Gene J. Puskar, Associated Press
STATE COLLEGE, Pa. — Penn State fans ushered in a new era in the football program with a raucous ovation as the team stormed the field for their first game under coach Bill O'Brien.
O'Brien, the former offensive coordinator with the New England Patriots, led the charge in the first home opener without Joe Paterno since 1949.
More than 80,000 fans chanted the familiar "We are .. Penn State!" shortly before kickoff against Ohio. After scandal rocked the program, the Penn State community is ready to put the focus back on football.
Penn State held a moment of reflection for all victims of sexual abuse. And all 31 Penn State teams and more than 600 athletes were invited on the field before the game as part of Penn State's "One Team" motto.
Not long afterward, the Nittany Lions lost the coin toss, but the Bobcats elected to kick first. So, the O'Brien era began fittingly, on offense.
So much has changed on the field, but the lively atmosphere remained the same Saturday outside Beaver Stadium. The overall mood around the program is that of pride, perseverance and support — for both the current and former coach.
Hours before the official beginning of O'Brien's tenure, tailgaters tossed footballs through the parking lots, set up their cooking stations and readied themselves for the new Nittany Lions' debut. Many wore "We Bill-ieve" shirts, endorsing Penn State's new leader, who has been a steadying force within the program for nine months.
When the team arrived at the stadium, O'Brien was the first person to deboard off bus No. 1, followed by his game captains Derek Day, Jordan Hill, Gerald Hodges and Matt McGloin.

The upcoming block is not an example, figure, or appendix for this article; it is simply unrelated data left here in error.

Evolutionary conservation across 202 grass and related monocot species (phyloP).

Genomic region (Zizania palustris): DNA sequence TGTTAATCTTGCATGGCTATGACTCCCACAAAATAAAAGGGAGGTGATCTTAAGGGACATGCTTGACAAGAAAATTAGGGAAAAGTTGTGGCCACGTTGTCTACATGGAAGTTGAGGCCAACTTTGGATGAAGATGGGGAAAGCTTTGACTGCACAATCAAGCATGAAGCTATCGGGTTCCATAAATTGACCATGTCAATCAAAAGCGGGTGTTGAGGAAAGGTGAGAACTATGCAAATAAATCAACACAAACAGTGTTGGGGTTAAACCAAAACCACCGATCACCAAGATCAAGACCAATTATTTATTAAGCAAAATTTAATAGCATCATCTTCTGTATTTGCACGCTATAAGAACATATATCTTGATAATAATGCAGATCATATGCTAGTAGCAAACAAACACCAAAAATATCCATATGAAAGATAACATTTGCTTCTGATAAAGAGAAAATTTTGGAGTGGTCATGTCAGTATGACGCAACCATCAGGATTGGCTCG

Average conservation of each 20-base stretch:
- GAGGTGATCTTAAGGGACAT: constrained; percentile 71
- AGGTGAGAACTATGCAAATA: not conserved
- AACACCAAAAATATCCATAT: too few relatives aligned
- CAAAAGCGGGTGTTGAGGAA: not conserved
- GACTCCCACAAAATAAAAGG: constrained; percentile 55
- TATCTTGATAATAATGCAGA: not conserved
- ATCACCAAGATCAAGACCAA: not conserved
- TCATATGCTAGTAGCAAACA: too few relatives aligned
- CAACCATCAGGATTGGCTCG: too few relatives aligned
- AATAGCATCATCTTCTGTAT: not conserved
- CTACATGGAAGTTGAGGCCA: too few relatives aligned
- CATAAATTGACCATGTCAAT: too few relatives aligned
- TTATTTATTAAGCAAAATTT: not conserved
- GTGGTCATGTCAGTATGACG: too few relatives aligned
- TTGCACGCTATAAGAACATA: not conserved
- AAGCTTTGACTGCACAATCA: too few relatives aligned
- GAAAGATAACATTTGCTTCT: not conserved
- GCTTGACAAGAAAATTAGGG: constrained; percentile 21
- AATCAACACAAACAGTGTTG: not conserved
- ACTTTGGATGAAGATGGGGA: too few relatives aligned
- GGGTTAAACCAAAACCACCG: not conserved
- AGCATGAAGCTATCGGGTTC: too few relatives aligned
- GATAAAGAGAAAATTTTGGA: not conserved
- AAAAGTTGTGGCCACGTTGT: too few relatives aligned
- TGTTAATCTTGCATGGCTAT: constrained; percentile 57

Boisterous fans waited for hours by the tunnel entrance waiting for the team busses. They chanted "Joe Pa-ter-no!" before turning their cheers toward O'Brien. There were thunderous cheers for the players as they exited the bus. The fans showed they stood by the players that stuck with the program.
Though the statue of Hall of Famer Joe Paterno — O'Brien's predecessor — was removed July 22, the day before the NCAA announced the sanctions for the Jerry Sandusky scandal, many fans still hold Paterno in high regard and are unafraid to show it. One tailgater, in fact, has a 16-foot, homemade banner that reads "409 wins with honor," referring to Paterno's victory total. Other fans are wearing shirts that read "We Are ... Still Proud."
Where the statue used to stand, a fan placed a Paterno bobblehead between the trees. Others stopped to snap pictures with cellphones and cameras. Dressed in Penn State jerseys, Cindy and Mark Wascavage of Washington, N.J., paused to remember the man they say will always be the face of Penn State football.
"It makes you wanna cry," Cindy, 54, said as she saw the bobblehead.
The couple has held season tickets for nine years and has always admired the former coach, even through these difficult times.
"He was the whole football program," Cindy said, while Mark believes during this proud season, all of Penn State will stand united.
Chris Bartnik, of Chantilly, Va., created a life-size cutout of the former coach to honor him, and carried it with him through the lots. He stopped by the former statue holding place, but did not keep the cutout there out of fear it would be removed by university personnel.
"I don't think it's fair," he said, "to pretend Joe Paterno never existed."
At Paterno's gravesite, fresh flowers were added to the fading collection of notes and memorabilia by Rob Elchynski, 44, who stopped by with his wife and friends before the game.
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